Sunday, January 20, 2008

Synthetic Vs. Natural

Inspired by Liz's comment on a previous entry, I'll put a little something on one of the biggest considerations when selecting makeup brushes: Do I go for natural brushes or synthetic brushes?

(Before I say anything more, I would just like to say that I love animals just as much as the next person and, like a lot of people, I'm very much against animal cruelty. Still, as this is a beauty blog, I leave the fiery debates about animal vs. synthetic hair to other worthwhile discussion sites).

As every makeup enthusiast knows, great makeup application depends heavily on finding the right makeup tools, foremost of which are brushes. Using the right makeup brushes for our various make up needs can spell the difference between skillful and sloppy makeup application. Therefore, it's just but proper to examine which type of makeup brush can aid us in our face painting adventures.

I have to admit, there was a point in my life when I didn't pay much attention to the type of brush I was getting, just as long as the bristles felt soft on my face and they seemed to do whatever they were supposed to do. Apparently, particular brushes work so much better depending on their type and their use. So hey, I'm all for improving my makeup application skills. All it takes is asking the sales assistant at your favorite cosmetics counter the type of brush you want to purchase.

The general rule is: natural fibers work best with powders (powder eyeshadows, blushes, etc) while synthetic fibers work best with creams (lipsticks, cream concealers, cream blush, etc).

There, that's all there is to it basically. Natural fibers are best for powders because unlike synthetic fibers, natural hair has scales and they are more porous so they are able to hold the pigment on the brushes for a longer period. Also, creams stick to natural fibers more easily so they don't glide on as well when you apply them. Natural bristles can be made from a single animal (squirrel, sable, goat, even mongoose!) or they can be a mixture of these animal hairs while most synthetic fibers are made from nylon or Taklon. Brushes made from natural hair are more expensive, so keep that in mind when you're looking for concealer brush or liquid foundation brush. You might be spending more when you could get synthetic fibers that are not only cheaper but are more suited for your needs! Still, some people prefer to invest in brushes made from natural hair because they say they last longer. A drawback of brushes made from natural hair like squirrel is that they take longer to dry when you clean them. In the end, each type of brush has its own pros and cons so it's really up to you to decide which type of brush you'd rather invest in. This is just but a little guide to help you choose the perfect brush for you.

So to summarize, here's something that might help you next time you go makeup brush shopping:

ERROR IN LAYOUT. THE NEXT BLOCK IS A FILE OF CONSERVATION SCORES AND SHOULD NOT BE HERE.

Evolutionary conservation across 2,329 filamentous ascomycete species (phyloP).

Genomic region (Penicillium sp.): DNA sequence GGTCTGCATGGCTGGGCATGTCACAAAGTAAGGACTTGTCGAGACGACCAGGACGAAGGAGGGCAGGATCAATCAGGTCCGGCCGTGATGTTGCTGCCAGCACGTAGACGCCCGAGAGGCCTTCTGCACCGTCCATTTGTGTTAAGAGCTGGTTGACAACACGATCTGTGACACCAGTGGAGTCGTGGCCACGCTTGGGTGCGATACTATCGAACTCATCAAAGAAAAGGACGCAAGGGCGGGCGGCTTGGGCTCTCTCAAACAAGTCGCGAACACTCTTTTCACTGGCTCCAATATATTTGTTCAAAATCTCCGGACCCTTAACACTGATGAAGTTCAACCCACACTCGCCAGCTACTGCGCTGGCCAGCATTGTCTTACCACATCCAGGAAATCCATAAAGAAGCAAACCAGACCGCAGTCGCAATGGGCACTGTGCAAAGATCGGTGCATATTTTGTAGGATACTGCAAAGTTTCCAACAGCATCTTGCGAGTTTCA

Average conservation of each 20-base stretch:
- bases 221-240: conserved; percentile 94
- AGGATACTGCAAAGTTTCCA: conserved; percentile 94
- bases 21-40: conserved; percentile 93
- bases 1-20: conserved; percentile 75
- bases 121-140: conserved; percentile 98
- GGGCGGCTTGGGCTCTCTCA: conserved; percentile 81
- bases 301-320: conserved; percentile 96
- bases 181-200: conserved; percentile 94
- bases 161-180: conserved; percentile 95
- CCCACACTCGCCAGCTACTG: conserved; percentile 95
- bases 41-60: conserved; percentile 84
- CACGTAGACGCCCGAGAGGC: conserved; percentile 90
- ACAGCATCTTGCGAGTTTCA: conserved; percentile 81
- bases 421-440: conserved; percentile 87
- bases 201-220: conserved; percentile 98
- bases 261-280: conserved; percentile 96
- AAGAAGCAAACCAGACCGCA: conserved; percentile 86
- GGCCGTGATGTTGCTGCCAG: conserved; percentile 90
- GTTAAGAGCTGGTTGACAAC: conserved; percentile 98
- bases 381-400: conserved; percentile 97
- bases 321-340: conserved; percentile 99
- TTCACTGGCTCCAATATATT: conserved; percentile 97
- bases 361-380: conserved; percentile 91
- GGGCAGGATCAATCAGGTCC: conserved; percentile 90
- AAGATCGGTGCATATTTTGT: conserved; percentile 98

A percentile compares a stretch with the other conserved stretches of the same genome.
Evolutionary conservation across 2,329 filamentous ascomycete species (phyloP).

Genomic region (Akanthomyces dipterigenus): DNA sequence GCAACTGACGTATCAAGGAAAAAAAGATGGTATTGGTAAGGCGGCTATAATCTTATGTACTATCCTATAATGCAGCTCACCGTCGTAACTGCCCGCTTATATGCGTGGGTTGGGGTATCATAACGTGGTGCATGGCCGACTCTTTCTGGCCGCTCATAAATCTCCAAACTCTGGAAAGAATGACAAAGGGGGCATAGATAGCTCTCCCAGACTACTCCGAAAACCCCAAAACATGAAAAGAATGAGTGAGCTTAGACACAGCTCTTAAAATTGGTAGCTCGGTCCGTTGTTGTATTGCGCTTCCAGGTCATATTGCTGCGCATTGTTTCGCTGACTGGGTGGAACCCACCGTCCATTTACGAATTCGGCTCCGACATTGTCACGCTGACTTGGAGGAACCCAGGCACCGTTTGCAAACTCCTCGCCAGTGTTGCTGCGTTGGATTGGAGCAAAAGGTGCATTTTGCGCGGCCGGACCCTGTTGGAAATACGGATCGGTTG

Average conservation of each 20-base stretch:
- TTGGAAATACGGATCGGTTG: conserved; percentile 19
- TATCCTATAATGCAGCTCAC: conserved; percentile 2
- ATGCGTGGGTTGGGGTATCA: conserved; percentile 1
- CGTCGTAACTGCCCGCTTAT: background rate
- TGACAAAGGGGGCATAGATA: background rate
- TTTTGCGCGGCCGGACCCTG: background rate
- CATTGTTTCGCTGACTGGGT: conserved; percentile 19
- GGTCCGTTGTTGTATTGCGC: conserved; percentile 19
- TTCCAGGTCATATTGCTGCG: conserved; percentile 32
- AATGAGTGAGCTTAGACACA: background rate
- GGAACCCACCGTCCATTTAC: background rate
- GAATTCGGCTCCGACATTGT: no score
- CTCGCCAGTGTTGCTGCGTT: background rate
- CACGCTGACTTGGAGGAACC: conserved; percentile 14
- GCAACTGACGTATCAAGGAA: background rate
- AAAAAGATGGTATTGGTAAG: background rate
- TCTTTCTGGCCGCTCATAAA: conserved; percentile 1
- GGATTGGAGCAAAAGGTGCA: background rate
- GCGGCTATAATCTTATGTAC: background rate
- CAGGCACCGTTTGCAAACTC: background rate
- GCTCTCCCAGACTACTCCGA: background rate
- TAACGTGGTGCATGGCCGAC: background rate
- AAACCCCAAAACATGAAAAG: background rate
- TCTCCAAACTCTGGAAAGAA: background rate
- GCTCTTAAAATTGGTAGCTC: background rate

powder eyeshadow
- natural hair

powder blush
- natural hair preferably made from pony or squirrel

face powder
- also natural hair preferably made from pony or squirrel
- brands to check out: Shu Uemura pony brushes, Bobbi Brown pony blend brushes and Japonesque squirrel blend brushes

- synthetic fibers preferably made of Taklon

- synthetic fibers
- check out Stila's concealer brush

lipstick brush
- synthetic fibers

eyebrow - synthetic fibers preferably made from nylon

If, in the end, you just can't imagine using some poor little squirrel's hair on your face, then there are equally good synthetic brushes out there. For fans of synthetic, "cruelty-free" brushes, you might want to check out the following:

Paula Dorf brushes
Red Earth's synthetic eye makeup brushes
Urban Decay brushes*
The Body Shop brushes*
E.L.F Cosmetics brushes*

*Thanks to Fluxcore Magazine for these suggestions!


jillsabs said...

i never really thought of brushes as being particularly anti-animal, i mean don't they just clip off a part of their tail and won't that grow back again?

eeep! that sounds so naive no? :P

but aren't brushes a way lesser evil than say, fur coats, which use animal pelts?

Sumbongera said...

Me too!!! Haha! I never really thought it actually hurts the animals. I thought it was just like shearing sheep for wool or something like that, hehe... I don't know how they go about it though and I seriously hope no animal gets hurt in the process.

But yeah, I think using natural hair fibers is definitely milder than using fur coats! That's just not right.

Liz said...
This comment has been removed by the author.
Liz said...

thanks, mia!

this is very helpful.. :-) i also planned to do a short (i usually post short entries anyway, kasi tamad ako.. haha!) article about this.. pero dysfunctional pa utak ko.

urban decay has always been animal friendly. i love them for that.

anyway, animals DO get hurt ( er, killed, most of them) in the process. goats are shorn like sheep, pony brushes are from slaughtered horses (for their meat), and some makeup brushes (squirrel, etc..) actually come from fur farms (yup.. where fur coats are 'harvested'):

*sorry, had to deleted my previous comment. typo. :-p

Sumbongera said...

The animals get hurt? Oh no... I didn't know.. I'll definitely consider that when I buy makeup brushes!

Mushu said...

Hi girl!

I must say that is the best article i found on the net about brushes.. being a makeup late-bloomer that i am.. i have always wondered which is best for what.. now i got the straight-forward answer i need. thanks much..

Hope it's ok if i repost this on my multiply(i'll include your link)

thanks again.. keep posting good stuff!